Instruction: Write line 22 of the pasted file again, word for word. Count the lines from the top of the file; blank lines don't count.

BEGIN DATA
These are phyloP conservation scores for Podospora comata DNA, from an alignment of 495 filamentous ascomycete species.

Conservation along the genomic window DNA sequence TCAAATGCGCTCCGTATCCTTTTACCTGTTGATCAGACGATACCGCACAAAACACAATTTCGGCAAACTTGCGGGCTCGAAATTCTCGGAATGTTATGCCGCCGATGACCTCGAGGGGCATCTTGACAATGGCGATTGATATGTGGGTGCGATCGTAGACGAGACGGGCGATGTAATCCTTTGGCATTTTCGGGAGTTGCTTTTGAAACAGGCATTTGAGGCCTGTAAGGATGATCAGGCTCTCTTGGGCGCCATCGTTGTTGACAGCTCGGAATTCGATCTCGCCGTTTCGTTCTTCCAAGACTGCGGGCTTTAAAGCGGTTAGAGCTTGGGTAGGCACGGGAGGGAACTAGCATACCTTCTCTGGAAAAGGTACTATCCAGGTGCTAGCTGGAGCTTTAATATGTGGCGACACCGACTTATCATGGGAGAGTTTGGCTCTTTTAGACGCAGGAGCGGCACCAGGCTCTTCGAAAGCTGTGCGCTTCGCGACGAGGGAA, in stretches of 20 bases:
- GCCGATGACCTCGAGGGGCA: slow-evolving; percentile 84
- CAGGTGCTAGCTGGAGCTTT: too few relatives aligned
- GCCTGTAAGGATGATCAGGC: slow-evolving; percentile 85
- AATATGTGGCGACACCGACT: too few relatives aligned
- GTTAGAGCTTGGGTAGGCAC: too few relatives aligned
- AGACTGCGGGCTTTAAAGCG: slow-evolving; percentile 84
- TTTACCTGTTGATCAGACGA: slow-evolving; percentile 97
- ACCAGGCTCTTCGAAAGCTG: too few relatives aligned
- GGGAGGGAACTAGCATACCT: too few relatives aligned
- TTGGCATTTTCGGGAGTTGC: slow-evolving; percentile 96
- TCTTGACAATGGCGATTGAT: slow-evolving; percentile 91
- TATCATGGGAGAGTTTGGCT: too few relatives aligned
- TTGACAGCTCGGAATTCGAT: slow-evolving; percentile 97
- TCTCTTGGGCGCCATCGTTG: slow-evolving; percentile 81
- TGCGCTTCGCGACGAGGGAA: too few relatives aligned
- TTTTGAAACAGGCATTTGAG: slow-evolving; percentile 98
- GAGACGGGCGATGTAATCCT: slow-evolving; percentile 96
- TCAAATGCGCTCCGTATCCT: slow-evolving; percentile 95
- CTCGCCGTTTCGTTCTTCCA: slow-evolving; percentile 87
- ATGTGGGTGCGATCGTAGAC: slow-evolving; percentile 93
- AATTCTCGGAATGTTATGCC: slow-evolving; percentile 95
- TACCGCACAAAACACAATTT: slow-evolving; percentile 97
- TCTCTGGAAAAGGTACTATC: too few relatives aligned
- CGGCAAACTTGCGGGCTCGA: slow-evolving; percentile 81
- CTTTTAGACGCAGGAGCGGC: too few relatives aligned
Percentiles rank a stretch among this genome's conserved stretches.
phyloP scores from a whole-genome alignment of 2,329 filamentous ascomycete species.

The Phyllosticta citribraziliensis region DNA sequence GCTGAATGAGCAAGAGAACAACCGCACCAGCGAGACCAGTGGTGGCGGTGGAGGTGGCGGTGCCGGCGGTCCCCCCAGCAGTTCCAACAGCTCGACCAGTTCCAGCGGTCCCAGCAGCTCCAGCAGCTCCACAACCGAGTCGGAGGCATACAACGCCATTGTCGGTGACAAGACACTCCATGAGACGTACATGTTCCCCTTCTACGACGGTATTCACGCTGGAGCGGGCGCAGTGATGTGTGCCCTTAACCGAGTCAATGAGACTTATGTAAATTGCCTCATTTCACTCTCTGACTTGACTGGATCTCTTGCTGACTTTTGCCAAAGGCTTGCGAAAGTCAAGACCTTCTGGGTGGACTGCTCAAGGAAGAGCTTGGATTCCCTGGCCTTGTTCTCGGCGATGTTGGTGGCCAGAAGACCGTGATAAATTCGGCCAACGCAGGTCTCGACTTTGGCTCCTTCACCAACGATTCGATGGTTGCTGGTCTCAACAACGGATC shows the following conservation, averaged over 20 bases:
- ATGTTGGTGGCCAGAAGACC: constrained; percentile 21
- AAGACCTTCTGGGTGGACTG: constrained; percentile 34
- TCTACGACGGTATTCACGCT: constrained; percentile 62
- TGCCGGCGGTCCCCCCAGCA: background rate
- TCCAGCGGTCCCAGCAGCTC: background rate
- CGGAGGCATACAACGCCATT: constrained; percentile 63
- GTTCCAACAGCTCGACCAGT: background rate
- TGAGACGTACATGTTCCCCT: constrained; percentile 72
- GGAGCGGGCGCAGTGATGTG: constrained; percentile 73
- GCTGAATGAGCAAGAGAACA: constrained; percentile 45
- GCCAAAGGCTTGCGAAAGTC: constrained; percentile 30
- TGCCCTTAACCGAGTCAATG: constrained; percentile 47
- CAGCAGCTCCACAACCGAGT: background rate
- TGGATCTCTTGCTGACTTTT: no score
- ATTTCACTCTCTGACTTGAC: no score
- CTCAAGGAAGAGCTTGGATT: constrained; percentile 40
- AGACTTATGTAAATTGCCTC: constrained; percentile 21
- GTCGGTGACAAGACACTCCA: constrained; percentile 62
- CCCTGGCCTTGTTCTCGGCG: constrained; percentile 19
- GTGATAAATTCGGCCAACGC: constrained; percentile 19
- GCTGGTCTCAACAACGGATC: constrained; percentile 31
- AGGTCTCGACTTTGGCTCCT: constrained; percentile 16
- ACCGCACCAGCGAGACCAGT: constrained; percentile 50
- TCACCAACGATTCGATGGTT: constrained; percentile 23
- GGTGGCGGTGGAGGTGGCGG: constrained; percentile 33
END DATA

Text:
- ATGTGGGTGCGATCGTAGAC: slow-evolving; percentile 93